Field of Science

Obama & I

Geoff Nunberg has a fantastic Fresh Air commentary posted on his website about the political misuse of linguistic information. Pundits frequently use statistical information about language -- the frequency of the word I in a politicians speeches, for instance -- to editorialize about the politician's outlook or personality.

That is to say, pundits frequently misuse statistical information. Most of what they say on the topic is nonsense. Nunberg has the details, so I won't repeat them here. There is one segment worth quoting in full, though:

To Liberman, those misperceptions suggest that Will and Fish are suffering from what psychologists call confirmation bias. If you're convinced that Obama is uppity or arrogant, you're going to fix on every pronoun that seems to confirm that opinion.

Watch this Space, the successor to will (hopefully) be launched within the next week or so. The blog name itself has changed in advance. And, in fact, you will find that the URL already works, though it just takes you to the old site.

Why a new website? Among reasons, I've been overhauling the website to make it more engaging and more fun. The old name didn't really fit anymore. Plus it was always hard to say, which is particularly egregious for a language-themed website.

More to come soon...

A Poorly-edited Editors' Handbook

Most psychology journals require that papers follow the American Psychological Association's style guide. This guidebook covers everything from the structure of the paper to the right way of formatting section headings, and it is updated every so often.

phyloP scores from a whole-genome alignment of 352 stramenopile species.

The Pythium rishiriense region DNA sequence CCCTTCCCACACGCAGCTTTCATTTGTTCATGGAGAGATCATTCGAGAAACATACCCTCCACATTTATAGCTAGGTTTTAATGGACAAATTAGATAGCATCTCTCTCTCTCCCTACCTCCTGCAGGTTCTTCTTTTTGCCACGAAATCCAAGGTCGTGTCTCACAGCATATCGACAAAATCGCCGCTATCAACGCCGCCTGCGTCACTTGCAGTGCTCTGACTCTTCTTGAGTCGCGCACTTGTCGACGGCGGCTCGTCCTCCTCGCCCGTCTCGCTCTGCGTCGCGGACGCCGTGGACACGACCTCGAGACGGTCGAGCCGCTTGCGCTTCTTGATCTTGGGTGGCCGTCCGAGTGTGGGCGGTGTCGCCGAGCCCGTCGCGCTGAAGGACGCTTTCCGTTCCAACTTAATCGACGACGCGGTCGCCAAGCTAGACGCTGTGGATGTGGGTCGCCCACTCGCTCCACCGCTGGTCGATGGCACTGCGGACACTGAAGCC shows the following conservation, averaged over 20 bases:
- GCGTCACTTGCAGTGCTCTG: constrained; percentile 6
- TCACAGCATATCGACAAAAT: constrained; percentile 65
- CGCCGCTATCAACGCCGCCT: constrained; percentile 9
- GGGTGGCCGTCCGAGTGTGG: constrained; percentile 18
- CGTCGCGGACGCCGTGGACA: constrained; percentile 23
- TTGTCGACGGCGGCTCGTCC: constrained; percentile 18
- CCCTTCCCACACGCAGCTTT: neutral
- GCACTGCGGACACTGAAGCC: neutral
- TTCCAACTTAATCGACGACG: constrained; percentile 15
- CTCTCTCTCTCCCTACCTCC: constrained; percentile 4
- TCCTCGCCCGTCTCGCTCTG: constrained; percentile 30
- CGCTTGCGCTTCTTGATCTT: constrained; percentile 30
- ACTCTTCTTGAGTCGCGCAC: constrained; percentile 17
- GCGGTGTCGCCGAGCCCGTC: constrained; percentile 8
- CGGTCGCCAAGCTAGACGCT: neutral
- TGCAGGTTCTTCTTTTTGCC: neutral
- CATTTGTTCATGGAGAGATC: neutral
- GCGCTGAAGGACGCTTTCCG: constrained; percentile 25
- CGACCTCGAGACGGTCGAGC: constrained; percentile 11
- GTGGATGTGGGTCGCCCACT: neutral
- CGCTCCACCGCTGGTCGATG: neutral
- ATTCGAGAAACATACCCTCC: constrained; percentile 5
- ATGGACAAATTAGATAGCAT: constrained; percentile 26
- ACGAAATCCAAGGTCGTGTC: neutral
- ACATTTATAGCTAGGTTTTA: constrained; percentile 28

The sixth edition was released over the summer, and it seems it had to be recalled due to "errors and inconsistencies."

I haven't actually seen the 6th edition myself (I just bought the 5th edition a couple years ago and am not in a hurry to buy the new one). On the whole, it's a good manual and the rules make sense. However, reviewers will sometimes thank you for breaking the more frustrating rules , like the rule that charts and tables should be appended to the end of the manuscript -- not included in the document itself. This probably made sense in the day of type-written manuscripts, but makes modern electronic manuscripts very hard to read. Electronic documents are wonderful for many things, but the ease of flipping back and forth from one section to another is not one of them.

Hopefully the 6th edition fixed some of those out-dated rules. But I'll wait to find out once the fixed version appears.

Changes in this blog

As I've mentioned in a previous post, I'm in the process of renovating the lab website. There will also be significant structural changes to this blog (probably a regular schedule for posting, for instance).

All this renovation is taking a considerable amount of time, and you may have noticed the lack of frequent posting. This will continue until the new site is launched, hopefully in the next month.